Sensorial exercises help children develop their senses and build crucial discrimination skills. By engaging in activities that involve touch, sight, taste, smell, listening, and exploration of their surroundings, children are able to sharpen their cognitive abilities and learn to categorize and organize their perceptions.
The Montessori math activities help children comprehend abstract mathematical concepts in a tangible way. This approach allows children to manipulate concrete materials, which helps solidify basic math principles and prepares them for more advanced reasoning later on. By fostering problem-solving capabilities, Montessori math activities provide a strong foundation for children to build upon as they progress through their academic journey.
Montessori language activities develop a deep understanding of sound discrimination, prepare the hand for writing, encourage the development of written expression and lay a foundation of phonetic skills that prepare the child for reading.
Botany & Zoology
Introducing young children to botany, classification and zoology can truly ignite their curiosity and admiration for nature. These subjects offer a diverse range of activities that not only stimulate interest but instill a sense of appreciation and respect for all living creatures. By exploring the intricacies of plant life and the diversity of the animal kingdom, children discover the wonders of the world around them and develop a deeper understanding of the importance of conservation.
Learning about history provides children with a vast array of activities that foster curiosity and a deeper understanding of the world around them. The study of history also promotes empathy and a deeper appreciation for diversity, as children gain insight into the varied experiences and perspectives of people from different cultures and time periods.
Through sensory experience and the use of imaginative stories, children are introduced to both physical and political geography, using models of landforms, Montessori puzzle maps and the flags of the world. Presentations focus on people who live on different continents and their food, music, clothing, traditions, holidays, customs, and housing.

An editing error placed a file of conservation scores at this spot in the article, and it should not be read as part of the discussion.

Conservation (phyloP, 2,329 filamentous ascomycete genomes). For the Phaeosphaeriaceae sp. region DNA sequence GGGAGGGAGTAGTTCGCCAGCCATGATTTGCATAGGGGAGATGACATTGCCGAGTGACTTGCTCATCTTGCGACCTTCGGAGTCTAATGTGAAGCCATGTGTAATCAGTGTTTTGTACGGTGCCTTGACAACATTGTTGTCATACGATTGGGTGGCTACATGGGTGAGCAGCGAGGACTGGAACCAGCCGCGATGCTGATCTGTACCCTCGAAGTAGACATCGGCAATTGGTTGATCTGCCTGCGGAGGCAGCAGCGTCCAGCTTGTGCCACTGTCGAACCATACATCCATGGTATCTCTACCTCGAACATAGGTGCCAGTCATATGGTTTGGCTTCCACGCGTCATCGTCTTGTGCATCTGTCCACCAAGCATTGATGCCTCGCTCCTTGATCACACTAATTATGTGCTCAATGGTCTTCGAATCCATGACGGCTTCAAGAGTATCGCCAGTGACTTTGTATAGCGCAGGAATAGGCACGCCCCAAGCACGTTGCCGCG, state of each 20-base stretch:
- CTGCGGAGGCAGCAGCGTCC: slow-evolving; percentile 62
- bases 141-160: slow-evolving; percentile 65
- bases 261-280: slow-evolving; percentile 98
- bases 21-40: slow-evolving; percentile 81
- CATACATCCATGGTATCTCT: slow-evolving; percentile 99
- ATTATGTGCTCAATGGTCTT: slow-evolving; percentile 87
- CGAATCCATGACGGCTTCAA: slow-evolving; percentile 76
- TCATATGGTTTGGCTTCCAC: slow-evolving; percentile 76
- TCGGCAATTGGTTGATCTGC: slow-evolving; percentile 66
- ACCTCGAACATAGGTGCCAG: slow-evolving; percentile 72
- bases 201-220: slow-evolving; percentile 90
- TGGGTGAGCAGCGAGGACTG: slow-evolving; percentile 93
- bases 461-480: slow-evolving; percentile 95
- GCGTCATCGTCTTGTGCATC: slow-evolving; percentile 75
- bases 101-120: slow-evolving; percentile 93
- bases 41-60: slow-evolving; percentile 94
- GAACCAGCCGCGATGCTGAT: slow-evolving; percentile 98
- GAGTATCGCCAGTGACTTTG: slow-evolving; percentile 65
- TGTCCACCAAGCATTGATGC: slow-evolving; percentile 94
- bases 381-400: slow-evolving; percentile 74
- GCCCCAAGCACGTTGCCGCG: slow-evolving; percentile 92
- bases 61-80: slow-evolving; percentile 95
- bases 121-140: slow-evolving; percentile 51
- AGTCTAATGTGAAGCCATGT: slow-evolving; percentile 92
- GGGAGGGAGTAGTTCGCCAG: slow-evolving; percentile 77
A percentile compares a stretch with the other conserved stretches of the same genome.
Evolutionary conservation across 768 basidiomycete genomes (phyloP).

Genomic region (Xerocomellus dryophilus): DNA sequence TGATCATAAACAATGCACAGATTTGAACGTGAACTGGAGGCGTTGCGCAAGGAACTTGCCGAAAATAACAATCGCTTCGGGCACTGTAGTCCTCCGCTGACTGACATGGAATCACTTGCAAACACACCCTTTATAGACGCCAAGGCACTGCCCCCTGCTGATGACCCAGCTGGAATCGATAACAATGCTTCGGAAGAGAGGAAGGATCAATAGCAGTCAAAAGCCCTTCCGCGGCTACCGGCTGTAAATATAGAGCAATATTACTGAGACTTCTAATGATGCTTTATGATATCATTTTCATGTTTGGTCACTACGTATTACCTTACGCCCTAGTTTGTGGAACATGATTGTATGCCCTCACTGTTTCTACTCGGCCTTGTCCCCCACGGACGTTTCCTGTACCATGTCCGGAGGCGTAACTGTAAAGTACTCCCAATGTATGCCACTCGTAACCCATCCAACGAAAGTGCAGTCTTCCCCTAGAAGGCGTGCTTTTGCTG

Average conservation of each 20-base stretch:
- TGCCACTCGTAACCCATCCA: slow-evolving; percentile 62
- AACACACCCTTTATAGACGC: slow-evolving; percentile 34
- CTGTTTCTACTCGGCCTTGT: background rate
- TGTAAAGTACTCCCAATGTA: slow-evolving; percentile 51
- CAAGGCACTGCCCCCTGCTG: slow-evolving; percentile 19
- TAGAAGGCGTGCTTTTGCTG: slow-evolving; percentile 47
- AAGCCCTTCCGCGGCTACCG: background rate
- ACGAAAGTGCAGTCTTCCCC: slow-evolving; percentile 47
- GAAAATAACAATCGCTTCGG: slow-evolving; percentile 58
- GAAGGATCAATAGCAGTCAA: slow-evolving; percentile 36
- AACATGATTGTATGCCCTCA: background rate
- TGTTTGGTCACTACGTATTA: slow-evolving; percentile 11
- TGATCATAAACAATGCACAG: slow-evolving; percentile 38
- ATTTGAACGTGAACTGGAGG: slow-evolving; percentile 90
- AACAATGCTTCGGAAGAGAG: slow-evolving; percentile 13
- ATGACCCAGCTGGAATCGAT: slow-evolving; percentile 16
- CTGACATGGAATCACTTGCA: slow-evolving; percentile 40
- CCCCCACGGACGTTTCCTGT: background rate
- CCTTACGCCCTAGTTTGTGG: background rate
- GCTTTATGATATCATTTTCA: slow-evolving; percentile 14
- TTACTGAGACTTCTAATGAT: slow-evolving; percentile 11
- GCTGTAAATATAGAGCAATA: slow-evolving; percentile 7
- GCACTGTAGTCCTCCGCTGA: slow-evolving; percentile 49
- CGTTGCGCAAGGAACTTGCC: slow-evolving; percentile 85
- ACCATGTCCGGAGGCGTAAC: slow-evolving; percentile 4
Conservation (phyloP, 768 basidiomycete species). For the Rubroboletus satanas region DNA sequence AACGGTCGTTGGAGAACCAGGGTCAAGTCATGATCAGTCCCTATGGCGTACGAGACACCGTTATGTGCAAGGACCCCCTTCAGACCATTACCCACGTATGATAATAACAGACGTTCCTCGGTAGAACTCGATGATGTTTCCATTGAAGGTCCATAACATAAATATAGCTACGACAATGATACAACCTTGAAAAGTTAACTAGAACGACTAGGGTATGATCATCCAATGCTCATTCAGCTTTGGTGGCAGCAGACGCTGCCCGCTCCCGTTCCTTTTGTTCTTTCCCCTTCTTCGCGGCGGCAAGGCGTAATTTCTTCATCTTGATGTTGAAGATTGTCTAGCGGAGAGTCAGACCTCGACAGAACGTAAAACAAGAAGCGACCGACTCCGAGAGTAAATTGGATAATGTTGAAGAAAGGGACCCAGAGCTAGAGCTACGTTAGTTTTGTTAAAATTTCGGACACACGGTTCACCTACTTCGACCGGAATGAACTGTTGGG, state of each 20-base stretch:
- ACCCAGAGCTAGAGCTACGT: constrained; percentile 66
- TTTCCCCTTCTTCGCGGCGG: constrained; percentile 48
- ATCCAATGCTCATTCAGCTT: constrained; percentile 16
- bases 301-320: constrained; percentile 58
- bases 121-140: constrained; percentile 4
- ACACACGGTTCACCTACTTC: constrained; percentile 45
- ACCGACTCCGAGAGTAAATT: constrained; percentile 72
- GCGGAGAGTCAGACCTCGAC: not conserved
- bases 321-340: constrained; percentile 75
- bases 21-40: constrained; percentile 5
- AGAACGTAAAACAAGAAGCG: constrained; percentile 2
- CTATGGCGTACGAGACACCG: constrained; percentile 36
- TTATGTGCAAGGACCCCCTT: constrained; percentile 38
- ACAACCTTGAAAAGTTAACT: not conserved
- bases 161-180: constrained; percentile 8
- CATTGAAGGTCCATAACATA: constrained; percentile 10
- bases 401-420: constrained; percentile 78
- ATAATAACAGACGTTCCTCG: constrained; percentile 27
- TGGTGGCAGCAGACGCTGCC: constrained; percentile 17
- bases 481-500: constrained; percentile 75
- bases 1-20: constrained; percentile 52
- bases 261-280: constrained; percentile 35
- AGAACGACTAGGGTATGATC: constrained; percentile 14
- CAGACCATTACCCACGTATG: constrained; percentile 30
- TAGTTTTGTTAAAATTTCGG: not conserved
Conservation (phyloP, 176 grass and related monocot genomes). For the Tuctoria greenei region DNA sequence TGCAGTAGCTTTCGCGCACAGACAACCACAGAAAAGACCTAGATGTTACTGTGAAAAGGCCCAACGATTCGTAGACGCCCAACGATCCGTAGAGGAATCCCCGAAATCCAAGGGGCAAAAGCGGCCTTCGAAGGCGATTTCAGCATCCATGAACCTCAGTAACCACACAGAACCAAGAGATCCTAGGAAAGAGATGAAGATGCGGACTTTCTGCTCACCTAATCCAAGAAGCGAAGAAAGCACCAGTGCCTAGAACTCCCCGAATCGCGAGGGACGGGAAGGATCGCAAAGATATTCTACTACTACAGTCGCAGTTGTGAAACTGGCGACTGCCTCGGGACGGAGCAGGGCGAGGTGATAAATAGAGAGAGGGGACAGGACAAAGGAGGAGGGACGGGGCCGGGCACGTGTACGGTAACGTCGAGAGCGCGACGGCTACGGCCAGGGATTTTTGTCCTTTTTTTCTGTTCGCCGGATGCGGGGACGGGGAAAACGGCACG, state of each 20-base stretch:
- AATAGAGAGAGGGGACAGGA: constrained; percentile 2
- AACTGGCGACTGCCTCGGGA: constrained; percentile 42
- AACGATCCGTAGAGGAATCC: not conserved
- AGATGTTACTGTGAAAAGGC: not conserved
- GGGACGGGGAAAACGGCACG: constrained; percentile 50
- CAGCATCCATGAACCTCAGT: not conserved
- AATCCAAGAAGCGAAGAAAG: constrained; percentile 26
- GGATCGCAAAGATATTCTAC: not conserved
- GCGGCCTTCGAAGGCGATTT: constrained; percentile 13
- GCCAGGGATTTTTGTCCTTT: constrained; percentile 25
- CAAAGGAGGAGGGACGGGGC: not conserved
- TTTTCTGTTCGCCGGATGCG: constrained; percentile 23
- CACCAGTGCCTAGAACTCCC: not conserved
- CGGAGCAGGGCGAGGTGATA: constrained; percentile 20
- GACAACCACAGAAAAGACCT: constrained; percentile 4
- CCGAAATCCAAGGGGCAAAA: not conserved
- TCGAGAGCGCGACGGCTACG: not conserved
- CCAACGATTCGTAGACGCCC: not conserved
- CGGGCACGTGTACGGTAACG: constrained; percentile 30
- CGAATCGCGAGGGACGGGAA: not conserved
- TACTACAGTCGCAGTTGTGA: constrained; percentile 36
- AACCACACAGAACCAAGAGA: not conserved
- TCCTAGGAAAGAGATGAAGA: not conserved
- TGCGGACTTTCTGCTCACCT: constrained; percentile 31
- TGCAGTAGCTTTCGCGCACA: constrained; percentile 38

Maria Montessori understood that music is one of the fundamental spiritual needs of humans. All children in a Montessori classroom learn to sing on pitch and carry a tune, and even, with the advanced lessons on the Montessori Bells, learn to read and write music. Starting simply, teachers give children the opportunity to participate in one of the great joys of life – listening to and making music.
Language: A Montessori classroom for toddlers safely supports your child’s drive to do things alone, developing confidence and a sense of competence. The classroom environment
Part of being part of a community is participating in the daily routines to care for our surroundings. In Montessori, we provide numerous ways for
At the elementary level, children want to know the how and why of everything. As a result, they have a strong drive to explore the
Our brains are hardwired to look for problems and generate solutions. In The Neuroscience of Change, Kelly McGonigal, a health psychologist and lecturer at Stanford
When visiting a Montessori classroom, it can at first be surprising to see children of a range of ages in one room. Visitors often ask